Whether you’re just getting started strength training or you’ve been in the groove for a while, it’s important to be educated on how you can get the most out of your workouts. For busy lifestyles, it makes sense to train multiple muscle groups in one session instead of one muscle group at a time.
One of the most common questions people have when they first start strength training is, “What muscle groups do I work out together?”
Here, we’ll take a look at the best muscle group combinations to work out together and—better yet—give you a few quick workouts to create a weekly training schedule.
So, Which Muscle Groups Should You Workout Together?
The best muscles to work out together are opposing muscle groups—for example, working the front and back of your body in the same session. Some opposing muscle groups to work out together include:
- Chest and back
- Quads and hamstrings
- Glutes and Abdominals
- Biceps, triceps, and shoulders
These are a few popular options for certain muscle groups to work out together, but it is by no means an exclusive list.
Strength Training Opposing Muscle Groups
One of the most common ways to lift weights (and certainly a favorite of weightlifters everywhere) is to train opposing muscle groups.
These opposing muscles are also called agonists and antagonists and they work together for many of the movements we make. Simply put, you are working both the front and the back part of one particular area of the body on the same day.
To help you get started, here are the basic minimum guidelines for resistance training given by The American College of Sports Medicine (“ACSM”):
- Do some kind of strength training a minimum of twice a week
- Healthy adults perform at least one set of 8-12 repetitions
- 8-10 exercises should be performed to target the major muscle groups: Chest, back, shoulders, biceps, triceps, abdomen, quadriceps, and hamstrings
And because you need 48 hours of rest for the muscle you work with, it is convenient to follow up the next day with a different part of the body. This gives your muscle groups time to recover.
Below, we’ve put together four workouts for training opposing muscle groups:
Muscle Groups to Workout Together: Chest & Back
Whether you’re getting ready for tank top season or just want to feel good about your upper body, this workout is going to be it for you! But just remember, you have to lift weights in order to strengthen and tone your arms, just like you do your lower body!
These upper body movements will round out your chest and back muscles, focusing on the front and backside of your upper body.
Equipment: Medium-to-heavy set of dumbbells. I tend to use 12 lb dumbbells when I work my upper body. Feel free to use anywhere between 8 lb and 15 lb dumbbells. Choose the weight that allows you to complete the workout and is still a little challenging!
Workout Instructions: This upper body workout will be done in a circuit-type format. Complete each exercise for a total of 45 seconds and rest for 15 seconds. The 15-second rest is to catch your breath and get you ready for the next movement.
1. Chest Fly
Here’s how to perform chest flys:
- Lie on back with knees bent and feet on the floor and hold dumbbells straight up over chest.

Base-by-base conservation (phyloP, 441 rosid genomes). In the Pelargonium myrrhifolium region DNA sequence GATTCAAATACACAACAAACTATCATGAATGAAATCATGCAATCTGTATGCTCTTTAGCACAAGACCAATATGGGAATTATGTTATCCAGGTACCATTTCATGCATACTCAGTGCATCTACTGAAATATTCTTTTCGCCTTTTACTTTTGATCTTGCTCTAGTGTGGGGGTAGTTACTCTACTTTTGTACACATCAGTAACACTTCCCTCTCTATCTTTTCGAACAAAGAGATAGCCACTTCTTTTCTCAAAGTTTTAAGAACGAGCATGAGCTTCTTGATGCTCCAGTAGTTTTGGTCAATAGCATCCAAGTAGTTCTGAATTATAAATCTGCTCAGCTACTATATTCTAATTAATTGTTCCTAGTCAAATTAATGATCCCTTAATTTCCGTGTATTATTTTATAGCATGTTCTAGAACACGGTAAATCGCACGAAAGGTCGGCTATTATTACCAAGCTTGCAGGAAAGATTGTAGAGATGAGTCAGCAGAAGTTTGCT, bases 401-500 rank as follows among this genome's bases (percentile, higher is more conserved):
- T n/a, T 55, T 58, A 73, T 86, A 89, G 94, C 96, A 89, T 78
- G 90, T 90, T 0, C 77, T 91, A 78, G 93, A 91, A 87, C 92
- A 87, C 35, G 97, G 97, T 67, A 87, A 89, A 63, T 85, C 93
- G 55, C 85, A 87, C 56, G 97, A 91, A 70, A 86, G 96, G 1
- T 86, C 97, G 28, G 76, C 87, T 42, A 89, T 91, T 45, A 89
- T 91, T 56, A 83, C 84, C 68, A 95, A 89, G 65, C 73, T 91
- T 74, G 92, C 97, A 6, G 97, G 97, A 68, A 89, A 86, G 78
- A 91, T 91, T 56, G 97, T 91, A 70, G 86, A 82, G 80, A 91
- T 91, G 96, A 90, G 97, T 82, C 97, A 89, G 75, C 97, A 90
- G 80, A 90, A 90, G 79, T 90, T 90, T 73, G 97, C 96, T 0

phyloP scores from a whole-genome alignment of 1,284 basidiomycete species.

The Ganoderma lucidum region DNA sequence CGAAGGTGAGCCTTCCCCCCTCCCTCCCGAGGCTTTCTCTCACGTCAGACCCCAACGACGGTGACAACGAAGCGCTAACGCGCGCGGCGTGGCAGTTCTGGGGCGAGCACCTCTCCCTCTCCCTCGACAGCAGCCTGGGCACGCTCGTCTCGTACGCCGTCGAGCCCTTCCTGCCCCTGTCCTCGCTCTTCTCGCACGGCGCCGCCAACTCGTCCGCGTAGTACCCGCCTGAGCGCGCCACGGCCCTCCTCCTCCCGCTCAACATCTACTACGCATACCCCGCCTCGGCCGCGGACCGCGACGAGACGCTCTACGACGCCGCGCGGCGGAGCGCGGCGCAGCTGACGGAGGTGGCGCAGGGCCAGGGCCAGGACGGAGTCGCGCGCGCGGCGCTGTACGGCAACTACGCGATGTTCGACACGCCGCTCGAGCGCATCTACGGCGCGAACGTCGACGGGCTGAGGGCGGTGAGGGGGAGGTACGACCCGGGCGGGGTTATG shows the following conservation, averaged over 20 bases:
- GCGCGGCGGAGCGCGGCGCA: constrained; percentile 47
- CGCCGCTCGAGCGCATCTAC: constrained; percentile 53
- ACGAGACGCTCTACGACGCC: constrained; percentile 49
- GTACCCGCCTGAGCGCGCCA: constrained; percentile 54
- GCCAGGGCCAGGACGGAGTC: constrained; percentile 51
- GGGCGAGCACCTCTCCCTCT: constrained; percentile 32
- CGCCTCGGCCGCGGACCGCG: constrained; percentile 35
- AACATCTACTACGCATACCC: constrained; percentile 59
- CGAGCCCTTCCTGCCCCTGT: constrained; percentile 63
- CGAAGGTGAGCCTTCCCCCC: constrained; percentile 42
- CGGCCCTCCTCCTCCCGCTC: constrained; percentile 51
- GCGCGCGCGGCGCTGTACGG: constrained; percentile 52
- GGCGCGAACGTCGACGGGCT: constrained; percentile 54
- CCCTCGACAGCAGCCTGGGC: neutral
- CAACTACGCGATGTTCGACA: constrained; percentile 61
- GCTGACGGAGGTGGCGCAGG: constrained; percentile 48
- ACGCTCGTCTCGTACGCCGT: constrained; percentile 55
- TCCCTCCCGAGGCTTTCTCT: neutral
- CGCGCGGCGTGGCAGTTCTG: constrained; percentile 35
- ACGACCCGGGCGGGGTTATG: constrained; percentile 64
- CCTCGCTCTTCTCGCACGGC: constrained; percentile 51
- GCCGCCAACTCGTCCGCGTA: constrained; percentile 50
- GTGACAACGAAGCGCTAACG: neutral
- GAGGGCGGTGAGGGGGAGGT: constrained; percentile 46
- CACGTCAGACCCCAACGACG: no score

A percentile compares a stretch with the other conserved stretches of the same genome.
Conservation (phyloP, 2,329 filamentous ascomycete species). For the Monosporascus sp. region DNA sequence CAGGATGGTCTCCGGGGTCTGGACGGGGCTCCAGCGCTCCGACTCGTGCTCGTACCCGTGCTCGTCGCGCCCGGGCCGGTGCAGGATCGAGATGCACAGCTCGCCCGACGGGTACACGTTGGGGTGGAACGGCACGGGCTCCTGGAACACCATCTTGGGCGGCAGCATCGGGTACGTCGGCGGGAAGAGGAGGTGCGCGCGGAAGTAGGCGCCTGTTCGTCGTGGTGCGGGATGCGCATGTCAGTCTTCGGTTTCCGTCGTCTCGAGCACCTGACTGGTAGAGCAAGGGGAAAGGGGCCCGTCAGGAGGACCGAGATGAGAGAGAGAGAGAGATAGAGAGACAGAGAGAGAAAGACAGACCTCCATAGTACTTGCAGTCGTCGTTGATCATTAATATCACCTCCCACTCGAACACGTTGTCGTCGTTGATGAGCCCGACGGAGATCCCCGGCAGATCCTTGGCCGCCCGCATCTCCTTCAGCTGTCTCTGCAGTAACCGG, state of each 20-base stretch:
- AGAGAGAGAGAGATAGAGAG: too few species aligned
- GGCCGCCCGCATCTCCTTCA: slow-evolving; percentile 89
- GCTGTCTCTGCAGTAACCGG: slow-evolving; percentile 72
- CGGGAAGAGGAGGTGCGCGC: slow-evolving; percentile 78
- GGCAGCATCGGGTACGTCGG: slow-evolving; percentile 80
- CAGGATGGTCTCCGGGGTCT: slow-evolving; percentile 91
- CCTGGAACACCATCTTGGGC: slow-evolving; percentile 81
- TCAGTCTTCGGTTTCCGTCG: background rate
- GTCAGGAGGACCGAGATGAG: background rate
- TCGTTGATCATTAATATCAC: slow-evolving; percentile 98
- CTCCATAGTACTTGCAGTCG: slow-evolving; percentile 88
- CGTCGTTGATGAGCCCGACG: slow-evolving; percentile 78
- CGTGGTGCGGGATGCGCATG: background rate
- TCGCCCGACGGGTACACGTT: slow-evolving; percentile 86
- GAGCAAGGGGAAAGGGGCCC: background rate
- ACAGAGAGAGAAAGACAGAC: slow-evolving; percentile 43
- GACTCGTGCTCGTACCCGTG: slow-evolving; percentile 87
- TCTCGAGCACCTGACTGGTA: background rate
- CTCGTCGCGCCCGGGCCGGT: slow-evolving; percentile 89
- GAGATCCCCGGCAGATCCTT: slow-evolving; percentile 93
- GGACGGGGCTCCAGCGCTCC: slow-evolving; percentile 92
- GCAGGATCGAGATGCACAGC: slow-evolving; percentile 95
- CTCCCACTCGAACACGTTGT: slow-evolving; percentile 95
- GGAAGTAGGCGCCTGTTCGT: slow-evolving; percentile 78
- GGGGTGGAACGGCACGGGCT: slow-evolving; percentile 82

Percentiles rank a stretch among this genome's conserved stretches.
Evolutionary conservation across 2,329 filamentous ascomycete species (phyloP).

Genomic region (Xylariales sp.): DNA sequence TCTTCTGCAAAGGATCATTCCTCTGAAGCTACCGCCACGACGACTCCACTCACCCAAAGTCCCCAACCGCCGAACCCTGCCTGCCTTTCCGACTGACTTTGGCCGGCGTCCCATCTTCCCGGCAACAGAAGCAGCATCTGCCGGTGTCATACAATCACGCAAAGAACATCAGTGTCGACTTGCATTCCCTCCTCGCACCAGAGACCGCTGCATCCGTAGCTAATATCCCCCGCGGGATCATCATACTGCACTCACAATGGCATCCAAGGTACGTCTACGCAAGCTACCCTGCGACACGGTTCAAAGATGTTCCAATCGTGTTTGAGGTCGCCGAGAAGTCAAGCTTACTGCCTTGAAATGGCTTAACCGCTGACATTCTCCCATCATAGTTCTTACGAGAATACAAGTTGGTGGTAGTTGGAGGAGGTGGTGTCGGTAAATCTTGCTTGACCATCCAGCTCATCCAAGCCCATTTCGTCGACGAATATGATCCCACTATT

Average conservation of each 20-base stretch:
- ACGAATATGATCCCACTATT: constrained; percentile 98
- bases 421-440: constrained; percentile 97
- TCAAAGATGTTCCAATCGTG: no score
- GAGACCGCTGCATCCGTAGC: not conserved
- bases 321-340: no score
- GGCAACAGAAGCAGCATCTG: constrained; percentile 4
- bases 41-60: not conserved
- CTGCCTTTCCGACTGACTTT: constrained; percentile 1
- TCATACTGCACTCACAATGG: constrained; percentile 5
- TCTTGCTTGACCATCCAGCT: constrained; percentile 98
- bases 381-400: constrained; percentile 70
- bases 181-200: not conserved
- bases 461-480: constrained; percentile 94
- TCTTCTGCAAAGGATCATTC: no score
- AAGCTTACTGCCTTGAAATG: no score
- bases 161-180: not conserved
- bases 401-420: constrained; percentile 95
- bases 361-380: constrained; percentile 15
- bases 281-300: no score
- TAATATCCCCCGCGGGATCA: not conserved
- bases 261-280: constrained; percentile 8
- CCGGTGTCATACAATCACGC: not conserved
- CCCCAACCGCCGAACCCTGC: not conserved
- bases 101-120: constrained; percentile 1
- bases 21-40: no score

- With a slight bend in the elbow, slowly open arms wide out to the side.
- Squeeze your chest as you bring the weights back together at the top.
- Repeat for the desired number of reps.
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2. Renegade Row
Here’s how to do a renegade row:
- Begin in a full plank with dumbbells in hands, arms extended, and toes (kneeling variation is fine if you are not able to do a full plank). Engage your abdominals drawing the belly inward towards your spine.
- Pull the right dumbbell up toward right hip bone keeping the weight close to your side. Slowly return it to the floor and repeat with the left dumbbell.
This will have your chest, shoulders, and triceps burning–and your heart rate up
Think you need to bench press to get great shoulders? Think again.
The push-up is the holy grail of strength moves. The push-up targets several muscle groups all in one efficient exercise.
Here’s how to do a push-up:
- Begin in a plank position with hands below shoulders, legs long behind you, and body contracted to hold your spine in a straight line.
- With elbows pointing slightly back, bend elbows and slowly begin to lower your body until you are just above the ground. Keep your gaze over your fingertips and body in a straight line.
- As you exhale, tighten your belly and then push yourself back up to a plank position. That is one repetition.
4. Reverse Grip Double Arm Rows
Here’s how to do reverse grip double arm rows:
- Start with legs together and sit back into a slight squat engaging abdominal. Arms are in front of the body holding dumbbells at hip height with palms facing the ceiling.
- Draw elbows back past hips gently hugging the side body so you feel lats and triceps engage and return forward with control.
This exercise targets the back muscles which is an often-overlooked muscle group in women.
5. Chest Press
Here’s how to perform a chest press:
- Lie on back with knees bent and feet on the floor. Elbows are bent and dumbbells start at shoulder height.
- Extend arms fully pressing away from your chest. Then, slowly lower to start position.
Your chest, shoulders, and triceps get major muscle-building benefits from this move.
6. Overhead Pull
This targets the shoulders and triceps, muscle group. Here’s how to perform an overhead pull:
- Lie on back with knees bent and feet on the floor. Arms are extended above the chest to start. Engage your abdominals.
- Lower dumbbells past your head keeping arms mostly straight with elbows slightly bent.
- Keeping abdominals tight, raise dumbbells back to start. The low back should stay firm against the floor throughout.
Repeat the circuit 3 times for a complete 20-minute upper-body workout!
Muscle Groups to Workout Together: Quads & Hamstring
Did someone say leg day?! Lower body strength training workouts are some of the most commonly searched workouts on the internet—because who doesn’t love a good leg burn?
The goal of this workout is to target the quad and hamstring muscles together and to find fatigue in your lower body. If you get to the last couple of reps and you feel like you can’t do one more, that’s exactly where you should be.
And finally, if you come to the last couple of reps and feel like you could do more, pick up heavier weights!